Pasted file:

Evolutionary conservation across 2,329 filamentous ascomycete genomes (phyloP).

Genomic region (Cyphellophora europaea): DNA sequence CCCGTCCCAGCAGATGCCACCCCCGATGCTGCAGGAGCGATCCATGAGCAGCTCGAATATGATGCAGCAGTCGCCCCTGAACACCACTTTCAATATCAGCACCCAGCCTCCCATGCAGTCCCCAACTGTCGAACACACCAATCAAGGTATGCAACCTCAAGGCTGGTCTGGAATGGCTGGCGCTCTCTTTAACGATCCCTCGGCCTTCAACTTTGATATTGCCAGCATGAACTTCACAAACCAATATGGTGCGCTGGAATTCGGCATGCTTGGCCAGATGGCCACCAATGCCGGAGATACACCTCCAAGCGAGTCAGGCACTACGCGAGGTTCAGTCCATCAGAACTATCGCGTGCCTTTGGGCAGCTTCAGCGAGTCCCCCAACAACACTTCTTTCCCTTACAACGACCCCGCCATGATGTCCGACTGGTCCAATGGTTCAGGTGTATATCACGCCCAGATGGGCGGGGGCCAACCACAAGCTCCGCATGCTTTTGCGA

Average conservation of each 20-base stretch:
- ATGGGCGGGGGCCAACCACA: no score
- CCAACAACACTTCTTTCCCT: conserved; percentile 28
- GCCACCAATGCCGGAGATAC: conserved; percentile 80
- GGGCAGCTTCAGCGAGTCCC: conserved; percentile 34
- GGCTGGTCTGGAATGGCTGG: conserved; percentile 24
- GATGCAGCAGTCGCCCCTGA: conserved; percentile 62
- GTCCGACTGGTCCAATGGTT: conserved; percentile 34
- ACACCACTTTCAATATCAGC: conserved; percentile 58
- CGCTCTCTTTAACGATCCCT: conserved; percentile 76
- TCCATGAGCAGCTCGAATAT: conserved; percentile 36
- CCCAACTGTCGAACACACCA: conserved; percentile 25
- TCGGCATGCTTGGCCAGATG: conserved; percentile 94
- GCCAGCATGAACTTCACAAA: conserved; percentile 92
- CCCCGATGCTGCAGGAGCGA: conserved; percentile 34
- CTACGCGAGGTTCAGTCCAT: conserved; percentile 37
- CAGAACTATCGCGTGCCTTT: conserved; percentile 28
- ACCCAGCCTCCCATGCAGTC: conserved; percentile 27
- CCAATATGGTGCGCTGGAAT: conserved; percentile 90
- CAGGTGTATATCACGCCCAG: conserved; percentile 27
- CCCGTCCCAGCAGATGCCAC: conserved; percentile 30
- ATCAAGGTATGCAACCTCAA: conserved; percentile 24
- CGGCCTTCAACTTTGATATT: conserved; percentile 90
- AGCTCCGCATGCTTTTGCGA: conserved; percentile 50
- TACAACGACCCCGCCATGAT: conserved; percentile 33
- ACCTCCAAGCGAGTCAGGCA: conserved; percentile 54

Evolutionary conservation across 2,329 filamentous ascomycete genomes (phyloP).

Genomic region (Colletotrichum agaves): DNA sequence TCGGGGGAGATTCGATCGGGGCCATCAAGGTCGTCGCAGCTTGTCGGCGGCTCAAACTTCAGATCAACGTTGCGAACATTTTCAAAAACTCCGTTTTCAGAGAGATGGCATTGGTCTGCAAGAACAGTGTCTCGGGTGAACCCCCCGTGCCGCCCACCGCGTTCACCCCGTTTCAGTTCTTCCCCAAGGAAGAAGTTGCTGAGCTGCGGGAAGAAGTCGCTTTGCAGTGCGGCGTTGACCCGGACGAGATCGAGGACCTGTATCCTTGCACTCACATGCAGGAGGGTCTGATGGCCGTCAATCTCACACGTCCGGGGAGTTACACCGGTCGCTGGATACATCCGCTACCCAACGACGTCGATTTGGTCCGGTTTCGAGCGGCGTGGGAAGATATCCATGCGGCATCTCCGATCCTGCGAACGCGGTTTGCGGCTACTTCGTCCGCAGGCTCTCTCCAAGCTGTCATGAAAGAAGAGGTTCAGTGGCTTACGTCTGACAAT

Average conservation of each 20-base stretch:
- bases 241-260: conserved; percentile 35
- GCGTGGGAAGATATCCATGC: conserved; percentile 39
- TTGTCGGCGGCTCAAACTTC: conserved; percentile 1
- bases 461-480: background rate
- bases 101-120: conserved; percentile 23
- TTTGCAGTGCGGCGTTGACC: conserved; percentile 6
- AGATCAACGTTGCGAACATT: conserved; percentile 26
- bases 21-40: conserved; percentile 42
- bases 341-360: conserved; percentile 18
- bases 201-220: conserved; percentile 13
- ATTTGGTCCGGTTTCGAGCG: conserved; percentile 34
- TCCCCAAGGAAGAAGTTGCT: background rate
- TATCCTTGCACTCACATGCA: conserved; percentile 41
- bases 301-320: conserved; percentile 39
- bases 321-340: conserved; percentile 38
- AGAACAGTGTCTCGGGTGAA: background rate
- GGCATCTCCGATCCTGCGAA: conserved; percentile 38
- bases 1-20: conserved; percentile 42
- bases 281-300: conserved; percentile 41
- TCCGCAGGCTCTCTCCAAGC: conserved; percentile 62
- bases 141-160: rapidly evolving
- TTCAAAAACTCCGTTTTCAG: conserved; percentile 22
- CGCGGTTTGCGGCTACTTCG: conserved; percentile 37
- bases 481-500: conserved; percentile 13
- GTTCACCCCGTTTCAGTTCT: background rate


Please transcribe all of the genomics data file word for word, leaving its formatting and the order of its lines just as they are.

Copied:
Evolutionary conservation across 2,329 filamentous ascomycete genomes (phyloP).

Genomic region (Cyphellophora europaea): DNA sequence CCCGTCCCAGCAGATGCCACCCCCGATGCTGCAGGAGCGATCCATGAGCAGCTCGAATATGATGCAGCAGTCGCCCCTGAACACCACTTTCAATATCAGCACCCAGCCTCCCATGCAGTCCCCAACTGTCGAACACACCAATCAAGGTATGCAACCTCAAGGCTGGTCTGGAATGGCTGGCGCTCTCTTTAACGATCCCTCGGCCTTCAACTTTGATATTGCCAGCATGAACTTCACAAACCAATATGGTGCGCTGGAATTCGGCATGCTTGGCCAGATGGCCACCAATGCCGGAGATACACCTCCAAGCGAGTCAGGCACTACGCGAGGTTCAGTCCATCAGAACTATCGCGTGCCTTTGGGCAGCTTCAGCGAGTCCCCCAACAACACTTCTTTCCCTTACAACGACCCCGCCATGATGTCCGACTGGTCCAATGGTTCAGGTGTATATCACGCCCAGATGGGCGGGGGCCAACCACAAGCTCCGCATGCTTTTGCGA

Average conservation of each 20-base stretch:
- ATGGGCGGGGGCCAACCACA: no score
- CCAACAACACTTCTTTCCCT: conserved; percentile 28
- GCCACCAATGCCGGAGATAC: conserved; percentile 80
- GGGCAGCTTCAGCGAGTCCC: conserved; percentile 34
- GGCTGGTCTGGAATGGCTGG: conserved; percentile 24
- GATGCAGCAGTCGCCCCTGA: conserved; percentile 62
- GTCCGACTGGTCCAATGGTT: conserved; percentile 34
- ACACCACTTTCAATATCAGC: conserved; percentile 58
- CGCTCTCTTTAACGATCCCT: conserved; percentile 76
- TCCATGAGCAGCTCGAATAT: conserved; percentile 36
- CCCAACTGTCGAACACACCA: conserved; percentile 25
- TCGGCATGCTTGGCCAGATG: conserved; percentile 94
- GCCAGCATGAACTTCACAAA: conserved; percentile 92
- CCCCGATGCTGCAGGAGCGA: conserved; percentile 34
- CTACGCGAGGTTCAGTCCAT: conserved; percentile 37
- CAGAACTATCGCGTGCCTTT: conserved; percentile 28
- ACCCAGCCTCCCATGCAGTC: conserved; percentile 27
- CCAATATGGTGCGCTGGAAT: conserved; percentile 90
- CAGGTGTATATCACGCCCAG: conserved; percentile 27
- CCCGTCCCAGCAGATGCCAC: conserved; percentile 30
- ATCAAGGTATGCAACCTCAA: conserved; percentile 24
- CGGCCTTCAACTTTGATATT: conserved; percentile 90
- AGCTCCGCATGCTTTTGCGA: conserved; percentile 50
- TACAACGACCCCGCCATGAT: conserved; percentile 33
- ACCTCCAAGCGAGTCAGGCA: conserved; percentile 54

Evolutionary conservation across 2,329 filamentous ascomycete genomes (phyloP).

Genomic region (Colletotrichum agaves): DNA sequence TCGGGGGAGATTCGATCGGGGCCATCAAGGTCGTCGCAGCTTGTCGGCGGCTCAAACTTCAGATCAACGTTGCGAACATTTTCAAAAACTCCGTTTTCAGAGAGATGGCATTGGTCTGCAAGAACAGTGTCTCGGGTGAACCCCCCGTGCCGCCCACCGCGTTCACCCCGTTTCAGTTCTTCCCCAAGGAAGAAGTTGCTGAGCTGCGGGAAGAAGTCGCTTTGCAGTGCGGCGTTGACCCGGACGAGATCGAGGACCTGTATCCTTGCACTCACATGCAGGAGGGTCTGATGGCCGTCAATCTCACACGTCCGGGGAGTTACACCGGTCGCTGGATACATCCGCTACCCAACGACGTCGATTTGGTCCGGTTTCGAGCGGCGTGGGAAGATATCCATGCGGCATCTCCGATCCTGCGAACGCGGTTTGCGGCTACTTCGTCCGCAGGCTCTCTCCAAGCTGTCATGAAAGAAGAGGTTCAGTGGCTTACGTCTGACAAT

Average conservation of each 20-base stretch:
- bases 241-260: conserved; percentile 35
- GCGTGGGAAGATATCCATGC: conserved; percentile 39
- TTGTCGGCGGCTCAAACTTC: conserved; percentile 1
- bases 461-480: background rate
- bases 101-120: conserved; percentile 23
- TTTGCAGTGCGGCGTTGACC: conserved; percentile 6
- AGATCAACGTTGCGAACATT: conserved; percentile 26
- bases 21-40: conserved; percentile 42
- bases 341-360: conserved; percentile 18
- bases 201-220: conserved; percentile 13
- ATTTGGTCCGGTTTCGAGCG: conserved; percentile 34
- TCCCCAAGGAAGAAGTTGCT: background rate
- TATCCTTGCACTCACATGCA: conserved; percentile 41
- bases 301-320: conserved; percentile 39
- bases 321-340: conserved; percentile 38
- AGAACAGTGTCTCGGGTGAA: background rate
- GGCATCTCCGATCCTGCGAA: conserved; percentile 38
- bases 1-20: conserved; percentile 42
- bases 281-300: conserved; percentile 41
- TCCGCAGGCTCTCTCCAAGC: conserved; percentile 62
- bases 141-160: rapidly evolving
- TTCAAAAACTCCGTTTTCAG: conserved; percentile 22
- CGCGGTTTGCGGCTACTTCG: conserved; percentile 37
- bases 481-500: conserved; percentile 13
- GTTCACCCCGTTTCAGTTCT: background rate